State Rep. Kurt Zellers sends out news releases, independent of his caucus, criticizing the DFL’s tax and spending proposals.
State Sen. Dave Thompson appears at three congressional district conventions last weekend.
Wayzata businessman Scott Honour speaks at last week’s fundraiser in Edina for New Jersey Gov. Chris Christie.
All three have joined the list of Republicans who are considering a run for governor in 2014.
Thompson is the most direct about his intentions. “Yes” is his answer when asked if he’s looking at the governor’s race. “I believe that the current governor is taking the state in the wrong direction and we need to move in a fiscally prudent direction, which we are not now,” he said.
Besides fiscal issues, Thompson explains that his priority is education. “I would identify underperforming schools and give parents an alternative — school funding should follow the student not a school building,” he said. “The situation we have right now allows people with means to find alternatives. But people who don’t have discretionary income — their children are stuck and that is anathema.”
Zellers, former House speaker, is less specific about his plans but more pointed in criticism of DFL control of state government, which it gained after defeating Republicans in 2012.
“Democrats in the Minnesota House proposed a massive new increase in government spending…,” he stated in a news release. “This all out ‘tax assault’ on middle class Minnesotans grows government but does nothing to grow the jobs people need.”
In an interview, he labeled the state’s new health care exchange “a wish and prayer. A $190 million bet that we can save money and help more people get health care.”
Those sound like fighting words from a candidate-to-be, but Zellers isn’t ready to commit, yet. “I’m definitely not closing any doors,” he said, adding, “There are very few places that I haven’t held a press conference or raised money for a Republican cause.”
Like Zellers and Thompson, other Republicans in the mix as gubernatorial prospects – state Sen. David Hann, Hennepin County Sheriff Rich Stanek, House Minority Leader Matt Dean, Hennepin County Commissioner Jeff Johnson — are elected officials familiar to Republican activists.
The outlier and outsider is 44-year-old Honour, who recently retired from the Gores Group venture capital firm. In a news release, the firm said Honour was leaving to “focus on public service and charitable activities.” In an email, Honour said he was not yet giving any interviews.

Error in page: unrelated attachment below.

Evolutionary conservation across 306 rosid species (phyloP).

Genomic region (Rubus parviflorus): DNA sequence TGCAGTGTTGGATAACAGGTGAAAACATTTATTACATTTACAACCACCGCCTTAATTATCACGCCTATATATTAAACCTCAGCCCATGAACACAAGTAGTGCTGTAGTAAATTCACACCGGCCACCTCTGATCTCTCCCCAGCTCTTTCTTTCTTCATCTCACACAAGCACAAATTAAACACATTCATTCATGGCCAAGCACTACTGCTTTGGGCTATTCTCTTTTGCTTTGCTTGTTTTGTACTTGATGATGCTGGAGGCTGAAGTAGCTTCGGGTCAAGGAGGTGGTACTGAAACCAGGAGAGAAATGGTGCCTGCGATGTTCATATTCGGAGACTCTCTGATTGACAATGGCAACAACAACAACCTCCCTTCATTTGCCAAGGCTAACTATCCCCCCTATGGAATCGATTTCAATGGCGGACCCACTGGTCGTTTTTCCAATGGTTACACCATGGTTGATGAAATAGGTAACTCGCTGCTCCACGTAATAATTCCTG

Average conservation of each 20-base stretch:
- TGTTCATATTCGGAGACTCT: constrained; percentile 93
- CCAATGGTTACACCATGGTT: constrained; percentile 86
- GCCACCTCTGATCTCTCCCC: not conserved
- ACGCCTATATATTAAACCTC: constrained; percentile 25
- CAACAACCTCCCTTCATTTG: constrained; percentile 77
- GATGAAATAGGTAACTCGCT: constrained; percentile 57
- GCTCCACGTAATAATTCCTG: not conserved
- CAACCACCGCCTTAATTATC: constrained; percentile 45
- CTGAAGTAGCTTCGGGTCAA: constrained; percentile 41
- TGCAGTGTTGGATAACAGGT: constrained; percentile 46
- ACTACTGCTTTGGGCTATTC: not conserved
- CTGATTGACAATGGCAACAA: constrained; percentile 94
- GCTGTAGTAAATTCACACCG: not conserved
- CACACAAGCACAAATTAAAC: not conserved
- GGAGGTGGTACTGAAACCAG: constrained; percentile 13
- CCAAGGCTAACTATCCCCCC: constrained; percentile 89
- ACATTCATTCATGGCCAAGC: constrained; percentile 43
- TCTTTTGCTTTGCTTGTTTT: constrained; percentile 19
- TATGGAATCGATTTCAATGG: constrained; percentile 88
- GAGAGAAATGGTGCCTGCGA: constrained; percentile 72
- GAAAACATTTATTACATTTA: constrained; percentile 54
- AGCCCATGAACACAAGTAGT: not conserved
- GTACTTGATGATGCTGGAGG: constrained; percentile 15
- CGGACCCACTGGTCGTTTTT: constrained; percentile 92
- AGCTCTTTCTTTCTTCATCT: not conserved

Honour raised money for Tim Pawlenty’s presidential run, then joined the Romney team, where Minnesotans involved in the Romney effort say he more than exceeded expectations. He’s considered politically astute if not experienced and well connected and respected. At the Chris Christie fundraiser last week at the Edina Country Club, political guru Vin Weber concluded the event by calling on Honour to give the last speech.
All the leading potential candidates have the ability to make it through the Republican gauntlet into a general election battle with Mark Dayton. And they have weaknesses.
Pros and cons
Blois Olson, political commentator and public relations consultant, views Zeller’s frequent media outreach as a move to a bigger political stage. “He is the prototypical suburban dad and viewed as a conservative, a softer line conservative,” Olson said.
But, Olson said, Zellers may be too much the retail politician. “The media and others picked up that he was being particularly calculating on issues,” like the stadium and the right-to-work amendment.
Thompson doesn’t have that problem. He is a red-meat conservative with a gift for communication that he is using to flesh out the conservative message with inclusive issues like education. But Thompson, noted one Republican consultant, has weak support in the business community and a limited fund-raising base — factors that demand that he get the Republican endorsement.
Honour would have the fewest problems with fund-raising and the most with getting a Republican endorsement. He and Zellers are seen as candidates who might even challenge an endorsed candidate in a primary, especially if the 2014 primary is moved to a date in June.
Ben Golnik, former executive director of the Minnesota Republican Party and a supporter of an earlier primary, believes a primary is the best path to a win in November. “I would advise anyone right now to look at the primary,” he said. “The endorsement is as weak as it’s ever been because of the debt the party is in.”
No one doubts that a Republican gubernatorial candidate is going to need that momentum. “Dayton is going to be tough to beat,” according to Olson. “The Democrats are going to be so energized in the battle to hold on to the Legislature and the governor’s office.”
So Republicans are promoting a come-one, come-all approach to a list of candidates. Are they ideal? Golnik laughed. “The ideal candidate — a female from the suburbs — she’s not out there,” he said.
But he and other Republicans say they are encouraged that their list of prospects offers the kind of scope and variety from which a viable Dayton challenger will emerge.